AWA/US Air Merger gets Green Light

Whale Rider

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AP
Federal Panel Clears Airlines Merger
Saturday July 23, 6:32 pm ET
By Jeannine Aversa, AP Economics Writer Panel Clears US Airways-America West Merger; Airlines Hope to Compete Against Lower-Cost Rivals

WASHINGTON (AP) -- US Airways and America West are a step closer to merger with approval by a federal panel that oversees a $10 billion loan program for the nation's ailing airlines. The Air Transportation Stabilization Board said Friday the proposed merger "should better both airlines' competitiveness in a challenging industry environment

US Airways Group, based in Arlington, Va., is the nation's seventh largest carrier. America West Holdings Inc. of Tempe, Ariz., is the eighth largest. The companies announced their intention to merge in May to compete with lower-cost rivals.

The deal also has been approved by the Justice Department but needs clearance by the U.S. Bankruptcy Court in Alexandria, Va. The merger with America West is designed to provide the final investment necessary to allow US Airways to emerge from bankruptcy.

The companies say they are on track to complete all regulatory and court requirements and to close on the merger by late September or early October.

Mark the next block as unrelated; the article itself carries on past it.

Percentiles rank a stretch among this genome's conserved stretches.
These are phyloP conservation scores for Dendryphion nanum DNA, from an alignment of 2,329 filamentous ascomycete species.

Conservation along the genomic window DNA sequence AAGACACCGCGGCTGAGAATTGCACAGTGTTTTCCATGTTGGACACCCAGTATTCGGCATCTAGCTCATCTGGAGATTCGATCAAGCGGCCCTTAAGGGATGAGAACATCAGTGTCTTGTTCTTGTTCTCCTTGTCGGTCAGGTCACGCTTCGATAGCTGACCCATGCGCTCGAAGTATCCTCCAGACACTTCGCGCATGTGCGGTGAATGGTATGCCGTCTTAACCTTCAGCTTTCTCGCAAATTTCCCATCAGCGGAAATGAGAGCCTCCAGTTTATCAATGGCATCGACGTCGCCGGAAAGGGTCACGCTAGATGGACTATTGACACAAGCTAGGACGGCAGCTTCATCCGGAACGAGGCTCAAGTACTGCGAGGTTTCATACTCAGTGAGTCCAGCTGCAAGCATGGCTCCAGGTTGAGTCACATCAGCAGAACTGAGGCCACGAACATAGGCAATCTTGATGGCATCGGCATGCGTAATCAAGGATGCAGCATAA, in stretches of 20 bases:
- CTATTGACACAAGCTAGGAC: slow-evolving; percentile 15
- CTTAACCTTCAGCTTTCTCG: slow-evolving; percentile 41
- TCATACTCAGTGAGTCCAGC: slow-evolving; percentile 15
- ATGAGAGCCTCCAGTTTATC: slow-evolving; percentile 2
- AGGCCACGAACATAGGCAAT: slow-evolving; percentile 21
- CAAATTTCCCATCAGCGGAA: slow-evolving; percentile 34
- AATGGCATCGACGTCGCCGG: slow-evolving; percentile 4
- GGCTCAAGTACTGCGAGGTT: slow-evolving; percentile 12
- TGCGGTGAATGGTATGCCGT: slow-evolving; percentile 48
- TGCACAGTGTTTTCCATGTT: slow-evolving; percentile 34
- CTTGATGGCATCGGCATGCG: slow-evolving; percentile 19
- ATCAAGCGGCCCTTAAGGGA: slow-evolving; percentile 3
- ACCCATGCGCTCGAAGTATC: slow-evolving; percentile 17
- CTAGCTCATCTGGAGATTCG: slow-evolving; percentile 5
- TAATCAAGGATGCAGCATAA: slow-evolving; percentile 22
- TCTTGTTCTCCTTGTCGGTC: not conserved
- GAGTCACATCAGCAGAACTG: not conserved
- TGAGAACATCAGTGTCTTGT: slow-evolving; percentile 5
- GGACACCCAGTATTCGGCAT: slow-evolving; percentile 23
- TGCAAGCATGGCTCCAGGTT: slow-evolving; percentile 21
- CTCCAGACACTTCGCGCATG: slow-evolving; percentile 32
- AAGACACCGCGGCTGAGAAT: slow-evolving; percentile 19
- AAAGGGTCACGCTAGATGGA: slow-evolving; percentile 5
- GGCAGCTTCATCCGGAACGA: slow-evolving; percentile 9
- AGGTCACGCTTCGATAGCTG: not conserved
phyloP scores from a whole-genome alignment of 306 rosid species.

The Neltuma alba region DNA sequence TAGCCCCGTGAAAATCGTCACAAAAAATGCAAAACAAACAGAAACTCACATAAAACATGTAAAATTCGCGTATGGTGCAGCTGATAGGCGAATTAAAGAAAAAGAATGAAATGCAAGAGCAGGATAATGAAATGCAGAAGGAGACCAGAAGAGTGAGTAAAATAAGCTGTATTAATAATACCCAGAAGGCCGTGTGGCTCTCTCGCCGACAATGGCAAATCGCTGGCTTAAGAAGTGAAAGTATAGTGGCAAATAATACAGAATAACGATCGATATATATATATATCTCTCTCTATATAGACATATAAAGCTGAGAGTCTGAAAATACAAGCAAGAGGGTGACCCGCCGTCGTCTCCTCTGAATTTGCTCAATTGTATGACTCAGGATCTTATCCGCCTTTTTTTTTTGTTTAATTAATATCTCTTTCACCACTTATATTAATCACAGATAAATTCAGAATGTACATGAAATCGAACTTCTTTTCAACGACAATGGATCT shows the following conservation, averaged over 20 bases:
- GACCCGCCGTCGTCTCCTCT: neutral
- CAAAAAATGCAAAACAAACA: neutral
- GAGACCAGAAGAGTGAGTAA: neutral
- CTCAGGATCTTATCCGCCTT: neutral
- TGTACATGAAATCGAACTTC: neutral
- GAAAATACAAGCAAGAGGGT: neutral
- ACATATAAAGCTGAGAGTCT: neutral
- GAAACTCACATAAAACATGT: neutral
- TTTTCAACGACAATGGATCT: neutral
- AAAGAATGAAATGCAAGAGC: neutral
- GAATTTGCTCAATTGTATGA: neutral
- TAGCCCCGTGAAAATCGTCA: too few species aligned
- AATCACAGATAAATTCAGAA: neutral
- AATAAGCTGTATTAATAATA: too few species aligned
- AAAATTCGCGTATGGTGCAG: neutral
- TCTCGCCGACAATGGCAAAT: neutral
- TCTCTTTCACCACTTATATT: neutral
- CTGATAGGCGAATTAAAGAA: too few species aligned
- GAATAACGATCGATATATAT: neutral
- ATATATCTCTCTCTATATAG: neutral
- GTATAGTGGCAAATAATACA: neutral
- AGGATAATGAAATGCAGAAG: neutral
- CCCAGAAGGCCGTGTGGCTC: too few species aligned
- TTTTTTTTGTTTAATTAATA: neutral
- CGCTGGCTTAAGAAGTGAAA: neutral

America West Chairman and Chief Executive Officer Doug Parker hailed the board's decision, saying it "continues the positive momentum for our planned merger and brings us one step closer to building a stable future for our airlines."

US Airways President and CEO Bruce R. Lakefield said the action "will enable the new US Airways to become a stronger and more viable airline."

US Airways has a strong presence on the East Coast and in the Caribbean, while America West operates across the West. The goal is to form a stronger airline to compete with lower-cost rivals such as Southwest Airlines Inc. and JetBlue Airways Corp.

If the combination is ultimately cleared, the new company will fly under the US Airways name, which enjoys far better recognition among East Coast business travelers, the companies have said. The two carriers have received federal loan guarantees from the Air Transportation Stabilization Board. Because of that, the federal panel had a role in reviewing the merger. The two companies together owe roughly $1 billion to the board, said Mark Dayton, the board's executive director.
 
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